the lip Vermillion should be uniform in pink, the junction between the Vermillion

and skin should be crisp, there should be no cracking at the comma

sure's which might indicate a candida or bacterial infection also associated with

anemia, and drooping at the corners of the mouth. Palpate the lips between the

thumb and fingers - it's normal to feel minor salivary glands but they should be

all approximately the same in size. You often see dysplastic changes on the lips

of sun-exposed adults such as this 90-year-old in the form of actinic colitis.

The Vermilion border becomes blurred and ill-defined with rough, scaly, white and

red zones. Persistent ulceration or induration may signal the onset of

squamous cell carcinoma. Council these patients to avoid the sun, use sun blocks,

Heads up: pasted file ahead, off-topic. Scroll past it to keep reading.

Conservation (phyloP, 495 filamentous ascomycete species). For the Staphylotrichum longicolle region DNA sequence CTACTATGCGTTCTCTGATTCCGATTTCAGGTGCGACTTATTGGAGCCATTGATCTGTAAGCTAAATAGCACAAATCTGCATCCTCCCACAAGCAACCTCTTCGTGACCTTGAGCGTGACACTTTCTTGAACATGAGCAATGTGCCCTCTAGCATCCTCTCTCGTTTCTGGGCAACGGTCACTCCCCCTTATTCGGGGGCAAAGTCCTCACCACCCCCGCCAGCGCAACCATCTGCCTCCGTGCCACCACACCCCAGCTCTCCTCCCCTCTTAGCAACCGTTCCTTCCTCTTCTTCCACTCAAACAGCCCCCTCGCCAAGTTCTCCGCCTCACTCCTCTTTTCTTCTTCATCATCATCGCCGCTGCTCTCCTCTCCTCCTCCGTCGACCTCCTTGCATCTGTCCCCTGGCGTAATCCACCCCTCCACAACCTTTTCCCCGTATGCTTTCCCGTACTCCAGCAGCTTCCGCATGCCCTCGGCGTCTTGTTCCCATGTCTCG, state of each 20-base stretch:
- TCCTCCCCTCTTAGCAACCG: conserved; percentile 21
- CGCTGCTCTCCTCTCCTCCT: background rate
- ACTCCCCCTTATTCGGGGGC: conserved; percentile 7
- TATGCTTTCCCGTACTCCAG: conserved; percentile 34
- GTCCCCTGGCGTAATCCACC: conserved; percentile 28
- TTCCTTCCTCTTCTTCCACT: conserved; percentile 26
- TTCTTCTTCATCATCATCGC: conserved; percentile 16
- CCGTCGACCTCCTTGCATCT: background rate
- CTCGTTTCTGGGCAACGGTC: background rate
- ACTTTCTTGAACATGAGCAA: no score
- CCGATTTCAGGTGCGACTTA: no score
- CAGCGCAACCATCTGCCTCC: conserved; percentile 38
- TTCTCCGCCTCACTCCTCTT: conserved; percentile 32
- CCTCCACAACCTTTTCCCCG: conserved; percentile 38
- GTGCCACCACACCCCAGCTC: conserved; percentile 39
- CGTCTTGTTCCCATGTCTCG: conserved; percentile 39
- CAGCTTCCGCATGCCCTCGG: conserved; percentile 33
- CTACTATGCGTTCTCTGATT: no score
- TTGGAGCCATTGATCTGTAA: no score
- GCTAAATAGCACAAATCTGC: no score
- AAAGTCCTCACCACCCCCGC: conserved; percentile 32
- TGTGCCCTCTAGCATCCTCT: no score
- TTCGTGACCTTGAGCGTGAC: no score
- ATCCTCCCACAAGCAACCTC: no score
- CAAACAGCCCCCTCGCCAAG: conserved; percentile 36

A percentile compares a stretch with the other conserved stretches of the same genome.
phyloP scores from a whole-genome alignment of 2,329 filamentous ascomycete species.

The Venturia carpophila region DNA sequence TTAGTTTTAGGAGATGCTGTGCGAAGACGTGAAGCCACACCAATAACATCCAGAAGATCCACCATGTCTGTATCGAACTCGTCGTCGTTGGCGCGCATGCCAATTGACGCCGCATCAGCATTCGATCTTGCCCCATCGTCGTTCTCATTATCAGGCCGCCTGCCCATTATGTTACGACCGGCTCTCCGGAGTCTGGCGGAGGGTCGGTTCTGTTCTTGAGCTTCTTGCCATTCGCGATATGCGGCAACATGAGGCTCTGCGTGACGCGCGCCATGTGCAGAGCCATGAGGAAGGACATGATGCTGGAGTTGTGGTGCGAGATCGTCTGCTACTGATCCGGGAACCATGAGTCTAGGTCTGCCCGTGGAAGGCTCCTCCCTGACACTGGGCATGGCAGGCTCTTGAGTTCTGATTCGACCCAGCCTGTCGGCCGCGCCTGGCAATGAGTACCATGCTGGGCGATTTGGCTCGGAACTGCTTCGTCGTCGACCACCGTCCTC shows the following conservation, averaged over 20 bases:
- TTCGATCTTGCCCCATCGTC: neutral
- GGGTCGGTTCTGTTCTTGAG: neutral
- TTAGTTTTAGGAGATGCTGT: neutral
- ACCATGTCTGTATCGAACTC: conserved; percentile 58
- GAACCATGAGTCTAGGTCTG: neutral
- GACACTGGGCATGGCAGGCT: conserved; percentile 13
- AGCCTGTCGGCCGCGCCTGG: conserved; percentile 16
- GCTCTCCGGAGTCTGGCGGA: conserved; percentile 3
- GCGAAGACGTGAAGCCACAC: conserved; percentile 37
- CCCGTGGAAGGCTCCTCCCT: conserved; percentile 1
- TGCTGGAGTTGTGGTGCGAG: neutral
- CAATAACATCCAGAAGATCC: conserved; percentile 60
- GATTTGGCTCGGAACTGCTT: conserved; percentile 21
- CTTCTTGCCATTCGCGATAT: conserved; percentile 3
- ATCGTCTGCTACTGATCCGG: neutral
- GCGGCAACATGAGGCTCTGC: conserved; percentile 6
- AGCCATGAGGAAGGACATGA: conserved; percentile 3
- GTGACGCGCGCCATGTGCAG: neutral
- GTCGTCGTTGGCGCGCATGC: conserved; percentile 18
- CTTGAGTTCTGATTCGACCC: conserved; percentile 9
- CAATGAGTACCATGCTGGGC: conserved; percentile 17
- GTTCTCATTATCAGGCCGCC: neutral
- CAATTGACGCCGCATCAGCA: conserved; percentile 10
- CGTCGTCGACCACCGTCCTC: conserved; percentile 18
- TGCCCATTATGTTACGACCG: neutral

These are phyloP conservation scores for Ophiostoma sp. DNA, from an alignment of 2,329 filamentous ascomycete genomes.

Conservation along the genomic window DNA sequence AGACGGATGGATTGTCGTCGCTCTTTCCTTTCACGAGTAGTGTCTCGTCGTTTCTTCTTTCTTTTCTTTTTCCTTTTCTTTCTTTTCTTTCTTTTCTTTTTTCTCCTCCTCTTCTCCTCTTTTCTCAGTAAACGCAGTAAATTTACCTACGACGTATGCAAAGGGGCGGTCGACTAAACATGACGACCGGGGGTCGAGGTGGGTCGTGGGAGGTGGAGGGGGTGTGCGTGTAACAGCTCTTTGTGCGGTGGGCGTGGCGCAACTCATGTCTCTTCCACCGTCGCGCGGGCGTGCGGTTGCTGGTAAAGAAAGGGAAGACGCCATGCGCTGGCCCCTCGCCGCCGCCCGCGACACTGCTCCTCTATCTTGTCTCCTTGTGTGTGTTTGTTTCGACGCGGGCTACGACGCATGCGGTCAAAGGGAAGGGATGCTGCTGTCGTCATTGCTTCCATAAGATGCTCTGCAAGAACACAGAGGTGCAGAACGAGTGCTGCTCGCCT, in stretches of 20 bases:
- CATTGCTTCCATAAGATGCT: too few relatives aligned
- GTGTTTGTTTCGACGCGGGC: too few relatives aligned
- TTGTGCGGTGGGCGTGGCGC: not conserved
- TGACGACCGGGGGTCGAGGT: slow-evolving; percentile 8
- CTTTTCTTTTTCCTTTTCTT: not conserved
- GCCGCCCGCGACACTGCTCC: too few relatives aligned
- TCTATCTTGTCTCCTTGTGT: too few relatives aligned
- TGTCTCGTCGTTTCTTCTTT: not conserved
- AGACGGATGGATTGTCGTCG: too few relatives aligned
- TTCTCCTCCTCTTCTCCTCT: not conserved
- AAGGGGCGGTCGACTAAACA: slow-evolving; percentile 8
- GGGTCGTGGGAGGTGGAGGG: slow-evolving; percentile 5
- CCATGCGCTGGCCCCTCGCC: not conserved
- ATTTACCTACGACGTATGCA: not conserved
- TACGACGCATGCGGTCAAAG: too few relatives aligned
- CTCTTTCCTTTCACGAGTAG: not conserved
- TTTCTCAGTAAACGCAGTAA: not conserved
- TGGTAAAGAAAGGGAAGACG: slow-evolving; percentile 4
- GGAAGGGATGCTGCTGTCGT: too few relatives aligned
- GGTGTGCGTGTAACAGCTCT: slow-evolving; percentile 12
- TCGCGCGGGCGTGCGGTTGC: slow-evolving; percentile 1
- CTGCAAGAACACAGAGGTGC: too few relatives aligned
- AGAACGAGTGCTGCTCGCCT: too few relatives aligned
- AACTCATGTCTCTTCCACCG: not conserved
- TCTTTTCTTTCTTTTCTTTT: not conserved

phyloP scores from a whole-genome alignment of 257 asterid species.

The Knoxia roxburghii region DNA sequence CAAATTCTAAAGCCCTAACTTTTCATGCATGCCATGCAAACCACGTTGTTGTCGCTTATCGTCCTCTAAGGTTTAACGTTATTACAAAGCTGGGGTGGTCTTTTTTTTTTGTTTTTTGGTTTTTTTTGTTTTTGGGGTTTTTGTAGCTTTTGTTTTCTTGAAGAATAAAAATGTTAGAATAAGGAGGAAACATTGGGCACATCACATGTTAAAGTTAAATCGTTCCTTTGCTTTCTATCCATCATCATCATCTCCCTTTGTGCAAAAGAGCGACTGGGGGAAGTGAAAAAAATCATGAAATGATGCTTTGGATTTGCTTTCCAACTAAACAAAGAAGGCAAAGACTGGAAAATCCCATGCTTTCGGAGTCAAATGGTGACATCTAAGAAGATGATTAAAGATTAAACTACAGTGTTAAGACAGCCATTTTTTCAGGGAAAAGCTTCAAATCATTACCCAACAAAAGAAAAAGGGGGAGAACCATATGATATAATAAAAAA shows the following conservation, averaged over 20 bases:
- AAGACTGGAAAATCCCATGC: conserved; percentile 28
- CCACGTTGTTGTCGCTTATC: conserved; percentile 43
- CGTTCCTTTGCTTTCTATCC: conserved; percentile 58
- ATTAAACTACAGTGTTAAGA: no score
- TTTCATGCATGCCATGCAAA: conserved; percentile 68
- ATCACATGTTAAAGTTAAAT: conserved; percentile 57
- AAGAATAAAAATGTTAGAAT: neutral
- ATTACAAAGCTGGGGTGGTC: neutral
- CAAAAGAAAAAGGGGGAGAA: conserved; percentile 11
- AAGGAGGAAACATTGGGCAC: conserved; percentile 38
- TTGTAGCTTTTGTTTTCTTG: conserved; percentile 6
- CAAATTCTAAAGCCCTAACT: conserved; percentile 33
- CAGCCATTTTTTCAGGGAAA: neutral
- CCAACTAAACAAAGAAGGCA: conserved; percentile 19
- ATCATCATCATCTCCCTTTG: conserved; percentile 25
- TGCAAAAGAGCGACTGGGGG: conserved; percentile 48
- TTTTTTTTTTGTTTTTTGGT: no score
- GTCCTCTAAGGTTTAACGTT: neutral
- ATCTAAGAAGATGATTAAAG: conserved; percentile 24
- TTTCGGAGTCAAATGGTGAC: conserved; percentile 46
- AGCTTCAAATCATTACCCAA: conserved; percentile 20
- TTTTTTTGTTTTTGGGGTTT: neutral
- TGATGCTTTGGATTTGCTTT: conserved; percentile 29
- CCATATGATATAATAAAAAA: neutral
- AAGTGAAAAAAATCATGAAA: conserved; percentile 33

and have regular skin examinations. Ask the patient to remove all appliances and

prosthesis before continuing the examination into the oral cavity. View

the entire buccal mucosa by retracting the tissues. Bilateral Linea Alba as seen

in this case are normal, as is the prominent Stenson's parotid duct. Compare

the results of your inspection and palpation between right and left. You

should feel some small uniform salivary glands. The most common submucosal

masses are salivary gland tumors, enlarged lymph nodes, or lipomas.

Smooth surface exophytic masses are usually focal fibrous hyperplasia.

If the buccal mucosa is diffusely white stretch the cheek, if it disappears

it's probably lucu edema. Lacey white lines, if multifocal and bilateral, may be

like annoyed drug reaction, contact allergy, or occasionally lichen planus.

A malignancy in this region is usually indurated and red. When in doubt check it out.

Next take a close look at the color,

contour, consistency, and function of the alveolar processes and gingiva. As you

look at the midline of this patient you'll see a maxillary freedom tag which

is not pathology but in developmental conditions stable once formed. You may

see occasionally a discrete gingival mass often called an epulis. This